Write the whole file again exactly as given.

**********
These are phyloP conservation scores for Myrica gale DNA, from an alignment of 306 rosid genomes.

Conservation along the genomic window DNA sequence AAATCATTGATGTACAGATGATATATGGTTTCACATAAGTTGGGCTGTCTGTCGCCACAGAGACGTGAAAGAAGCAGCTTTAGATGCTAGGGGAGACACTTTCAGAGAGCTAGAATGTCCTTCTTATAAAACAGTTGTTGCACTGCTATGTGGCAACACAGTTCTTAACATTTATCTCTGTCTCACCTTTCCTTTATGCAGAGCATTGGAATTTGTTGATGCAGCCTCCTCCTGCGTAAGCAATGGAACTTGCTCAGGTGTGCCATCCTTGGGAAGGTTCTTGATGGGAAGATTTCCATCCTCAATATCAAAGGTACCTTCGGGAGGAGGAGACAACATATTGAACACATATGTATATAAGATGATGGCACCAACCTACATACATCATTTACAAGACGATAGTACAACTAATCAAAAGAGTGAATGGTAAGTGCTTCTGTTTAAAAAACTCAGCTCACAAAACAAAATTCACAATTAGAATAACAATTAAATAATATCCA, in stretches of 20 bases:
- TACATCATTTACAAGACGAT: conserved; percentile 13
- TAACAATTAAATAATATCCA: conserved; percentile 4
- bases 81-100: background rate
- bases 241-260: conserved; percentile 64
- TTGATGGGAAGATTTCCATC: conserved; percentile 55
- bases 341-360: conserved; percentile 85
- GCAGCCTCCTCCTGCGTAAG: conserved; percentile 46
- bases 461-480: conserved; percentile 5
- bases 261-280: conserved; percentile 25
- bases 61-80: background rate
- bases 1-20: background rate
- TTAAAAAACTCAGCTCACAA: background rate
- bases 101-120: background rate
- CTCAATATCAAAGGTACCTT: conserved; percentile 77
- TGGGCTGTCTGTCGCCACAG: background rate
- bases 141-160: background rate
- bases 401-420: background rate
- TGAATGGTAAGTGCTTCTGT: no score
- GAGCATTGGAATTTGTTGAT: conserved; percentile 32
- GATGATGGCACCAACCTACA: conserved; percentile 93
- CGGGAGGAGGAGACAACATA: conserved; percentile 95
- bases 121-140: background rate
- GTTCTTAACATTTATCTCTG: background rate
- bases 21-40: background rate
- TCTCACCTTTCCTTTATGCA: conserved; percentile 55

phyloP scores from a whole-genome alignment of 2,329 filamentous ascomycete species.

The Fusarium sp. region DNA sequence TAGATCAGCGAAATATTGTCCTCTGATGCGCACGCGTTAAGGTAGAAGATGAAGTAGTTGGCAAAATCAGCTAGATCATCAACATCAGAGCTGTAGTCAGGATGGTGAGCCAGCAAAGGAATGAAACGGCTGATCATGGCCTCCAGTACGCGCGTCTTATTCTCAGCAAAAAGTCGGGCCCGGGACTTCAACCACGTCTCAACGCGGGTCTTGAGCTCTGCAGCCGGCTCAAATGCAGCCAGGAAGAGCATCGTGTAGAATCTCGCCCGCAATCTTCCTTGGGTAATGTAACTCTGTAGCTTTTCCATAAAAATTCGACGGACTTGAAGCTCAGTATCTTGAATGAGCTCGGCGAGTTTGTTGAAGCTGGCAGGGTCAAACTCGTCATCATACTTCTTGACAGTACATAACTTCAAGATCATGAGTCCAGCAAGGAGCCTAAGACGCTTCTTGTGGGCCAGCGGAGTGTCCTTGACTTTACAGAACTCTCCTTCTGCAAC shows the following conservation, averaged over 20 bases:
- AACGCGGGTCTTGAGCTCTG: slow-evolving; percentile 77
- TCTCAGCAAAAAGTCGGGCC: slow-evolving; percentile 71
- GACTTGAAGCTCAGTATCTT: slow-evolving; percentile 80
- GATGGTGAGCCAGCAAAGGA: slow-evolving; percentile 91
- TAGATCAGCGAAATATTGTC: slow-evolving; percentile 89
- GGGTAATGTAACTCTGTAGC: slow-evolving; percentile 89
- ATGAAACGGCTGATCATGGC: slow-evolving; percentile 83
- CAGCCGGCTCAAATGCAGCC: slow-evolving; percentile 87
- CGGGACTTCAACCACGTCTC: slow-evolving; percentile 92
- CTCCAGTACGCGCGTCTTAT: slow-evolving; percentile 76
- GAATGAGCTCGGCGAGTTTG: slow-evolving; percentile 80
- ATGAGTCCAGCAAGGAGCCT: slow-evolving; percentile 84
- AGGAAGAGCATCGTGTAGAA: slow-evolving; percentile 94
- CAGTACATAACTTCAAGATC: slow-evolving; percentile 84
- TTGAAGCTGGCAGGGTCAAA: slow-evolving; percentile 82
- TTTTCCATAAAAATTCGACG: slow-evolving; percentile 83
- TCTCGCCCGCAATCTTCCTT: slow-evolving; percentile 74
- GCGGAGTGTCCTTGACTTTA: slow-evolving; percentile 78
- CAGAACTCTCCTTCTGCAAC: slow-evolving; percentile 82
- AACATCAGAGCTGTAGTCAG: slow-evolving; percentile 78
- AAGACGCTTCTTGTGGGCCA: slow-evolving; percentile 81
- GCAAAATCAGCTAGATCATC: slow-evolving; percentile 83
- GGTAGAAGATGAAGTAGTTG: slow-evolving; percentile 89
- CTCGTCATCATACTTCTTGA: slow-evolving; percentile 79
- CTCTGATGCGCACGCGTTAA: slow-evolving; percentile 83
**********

These are phyloP conservation scores for Myrica gale DNA, from an alignment of 306 rosid genomes.

Conservation along the genomic window DNA sequence AAATCATTGATGTACAGATGATATATGGTTTCACATAAGTTGGGCTGTCTGTCGCCACAGAGACGTGAAAGAAGCAGCTTTAGATGCTAGGGGAGACACTTTCAGAGAGCTAGAATGTCCTTCTTATAAAACAGTTGTTGCACTGCTATGTGGCAACACAGTTCTTAACATTTATCTCTGTCTCACCTTTCCTTTATGCAGAGCATTGGAATTTGTTGATGCAGCCTCCTCCTGCGTAAGCAATGGAACTTGCTCAGGTGTGCCATCCTTGGGAAGGTTCTTGATGGGAAGATTTCCATCCTCAATATCAAAGGTACCTTCGGGAGGAGGAGACAACATATTGAACACATATGTATATAAGATGATGGCACCAACCTACATACATCATTTACAAGACGATAGTACAACTAATCAAAAGAGTGAATGGTAAGTGCTTCTGTTTAAAAAACTCAGCTCACAAAACAAAATTCACAATTAGAATAACAATTAAATAATATCCA, in stretches of 20 bases:
- TACATCATTTACAAGACGAT: conserved; percentile 13
- TAACAATTAAATAATATCCA: conserved; percentile 4
- bases 81-100: background rate
- bases 241-260: conserved; percentile 64
- TTGATGGGAAGATTTCCATC: conserved; percentile 55
- bases 341-360: conserved; percentile 85
- GCAGCCTCCTCCTGCGTAAG: conserved; percentile 46
- bases 461-480: conserved; percentile 5
- bases 261-280: conserved; percentile 25
- bases 61-80: background rate
- bases 1-20: background rate
- TTAAAAAACTCAGCTCACAA: background rate
- bases 101-120: background rate
- CTCAATATCAAAGGTACCTT: conserved; percentile 77
- TGGGCTGTCTGTCGCCACAG: background rate
- bases 141-160: background rate
- bases 401-420: background rate
- TGAATGGTAAGTGCTTCTGT: no score
- GAGCATTGGAATTTGTTGAT: conserved; percentile 32
- GATGATGGCACCAACCTACA: conserved; percentile 93
- CGGGAGGAGGAGACAACATA: conserved; percentile 95
- bases 121-140: background rate
- GTTCTTAACATTTATCTCTG: background rate
- bases 21-40: background rate
- TCTCACCTTTCCTTTATGCA: conserved; percentile 55

phyloP scores from a whole-genome alignment of 2,329 filamentous ascomycete species.

The Fusarium sp. region DNA sequence TAGATCAGCGAAATATTGTCCTCTGATGCGCACGCGTTAAGGTAGAAGATGAAGTAGTTGGCAAAATCAGCTAGATCATCAACATCAGAGCTGTAGTCAGGATGGTGAGCCAGCAAAGGAATGAAACGGCTGATCATGGCCTCCAGTACGCGCGTCTTATTCTCAGCAAAAAGTCGGGCCCGGGACTTCAACCACGTCTCAACGCGGGTCTTGAGCTCTGCAGCCGGCTCAAATGCAGCCAGGAAGAGCATCGTGTAGAATCTCGCCCGCAATCTTCCTTGGGTAATGTAACTCTGTAGCTTTTCCATAAAAATTCGACGGACTTGAAGCTCAGTATCTTGAATGAGCTCGGCGAGTTTGTTGAAGCTGGCAGGGTCAAACTCGTCATCATACTTCTTGACAGTACATAACTTCAAGATCATGAGTCCAGCAAGGAGCCTAAGACGCTTCTTGTGGGCCAGCGGAGTGTCCTTGACTTTACAGAACTCTCCTTCTGCAAC shows the following conservation, averaged over 20 bases:
- AACGCGGGTCTTGAGCTCTG: slow-evolving; percentile 77
- TCTCAGCAAAAAGTCGGGCC: slow-evolving; percentile 71
- GACTTGAAGCTCAGTATCTT: slow-evolving; percentile 80
- GATGGTGAGCCAGCAAAGGA: slow-evolving; percentile 91
- TAGATCAGCGAAATATTGTC: slow-evolving; percentile 89
- GGGTAATGTAACTCTGTAGC: slow-evolving; percentile 89
- ATGAAACGGCTGATCATGGC: slow-evolving; percentile 83
- CAGCCGGCTCAAATGCAGCC: slow-evolving; percentile 87
- CGGGACTTCAACCACGTCTC: slow-evolving; percentile 92
- CTCCAGTACGCGCGTCTTAT: slow-evolving; percentile 76
- GAATGAGCTCGGCGAGTTTG: slow-evolving; percentile 80
- ATGAGTCCAGCAAGGAGCCT: slow-evolving; percentile 84
- AGGAAGAGCATCGTGTAGAA: slow-evolving; percentile 94
- CAGTACATAACTTCAAGATC: slow-evolving; percentile 84
- TTGAAGCTGGCAGGGTCAAA: slow-evolving; percentile 82
- TTTTCCATAAAAATTCGACG: slow-evolving; percentile 83
- TCTCGCCCGCAATCTTCCTT: slow-evolving; percentile 74
- GCGGAGTGTCCTTGACTTTA: slow-evolving; percentile 78
- CAGAACTCTCCTTCTGCAAC: slow-evolving; percentile 82
- AACATCAGAGCTGTAGTCAG: slow-evolving; percentile 78
- AAGACGCTTCTTGTGGGCCA: slow-evolving; percentile 81
- GCAAAATCAGCTAGATCATC: slow-evolving; percentile 83
- GGTAGAAGATGAAGTAGTTG: slow-evolving; percentile 89
- CTCGTCATCATACTTCTTGA: slow-evolving; percentile 79
- CTCTGATGCGCACGCGTTAA: slow-evolving; percentile 83